All around the United States, researchers at 24 medical centers hope to arbitrate whether a laser can stop the development of macular degeneration before it progresses. There are two forms of macular degeneration, wet and dry. The dry form makes upto75 percent of all cases and is characterized by the formation of yellowish deposits within the layers of the retina known as drusen. People with dry macular degeneration have a gradual loss of vision. While there are a number of procedures under study to treat the wet form, there are fewer options available for the dry form.
A team of researchers led by Thomas Friberg, M.D., from the University of Pittsburgh, are studying the use of a laser called the infrared OcuLight laser to target drusen. The hope is that the laser will lead to resorption of the drusen and delay the progression of the condition.
Researchers hope to recruit 800 patients for this study, and they hope to answer two main questions. First, should the laser be used as a prophylactic treatment for everyone? And, second, they hope to determine whether the laser keeps the dry form from turning into the wet form, which is associated with more rapid vision loss. Dr. Friberg felt that they know the laser is effective at getting rid of the drusen and in some cases, vision improves. They hope to answer the other questions which arises from this study..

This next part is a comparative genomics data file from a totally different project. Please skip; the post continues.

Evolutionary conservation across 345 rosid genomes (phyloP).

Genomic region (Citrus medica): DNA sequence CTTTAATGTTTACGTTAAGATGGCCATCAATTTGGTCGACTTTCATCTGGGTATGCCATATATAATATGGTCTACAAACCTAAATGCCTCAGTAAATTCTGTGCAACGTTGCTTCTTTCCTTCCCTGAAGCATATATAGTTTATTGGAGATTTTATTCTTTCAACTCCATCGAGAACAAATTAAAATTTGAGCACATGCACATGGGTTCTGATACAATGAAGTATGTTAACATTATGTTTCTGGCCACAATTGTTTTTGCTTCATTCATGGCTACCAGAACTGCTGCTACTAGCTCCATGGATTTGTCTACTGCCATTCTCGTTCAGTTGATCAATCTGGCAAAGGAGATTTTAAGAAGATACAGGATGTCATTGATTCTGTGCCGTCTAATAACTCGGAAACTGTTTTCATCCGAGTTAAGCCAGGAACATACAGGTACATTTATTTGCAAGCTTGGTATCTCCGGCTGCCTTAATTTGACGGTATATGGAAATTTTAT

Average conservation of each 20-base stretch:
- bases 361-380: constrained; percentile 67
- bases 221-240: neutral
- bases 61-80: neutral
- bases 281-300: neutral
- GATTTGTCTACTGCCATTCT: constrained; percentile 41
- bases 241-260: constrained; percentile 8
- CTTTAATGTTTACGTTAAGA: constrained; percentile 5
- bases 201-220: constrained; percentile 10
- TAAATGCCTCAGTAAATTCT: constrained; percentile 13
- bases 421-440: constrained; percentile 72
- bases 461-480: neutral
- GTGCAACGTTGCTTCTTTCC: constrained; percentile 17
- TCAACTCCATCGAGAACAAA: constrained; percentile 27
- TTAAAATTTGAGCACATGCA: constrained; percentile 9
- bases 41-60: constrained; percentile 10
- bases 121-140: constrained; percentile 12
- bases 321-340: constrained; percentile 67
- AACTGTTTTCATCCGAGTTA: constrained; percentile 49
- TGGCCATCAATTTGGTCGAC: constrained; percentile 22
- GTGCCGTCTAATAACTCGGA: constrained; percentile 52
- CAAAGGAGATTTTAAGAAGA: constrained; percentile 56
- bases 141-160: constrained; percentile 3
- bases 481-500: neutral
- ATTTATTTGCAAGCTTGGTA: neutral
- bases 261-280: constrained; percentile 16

Dr. Friberg says it's also important to note that researchers are using a "soft" laser, because too much laser can lead to additional problems. The study is currently fully enrolled and at this time most participants have been in the study for about three years.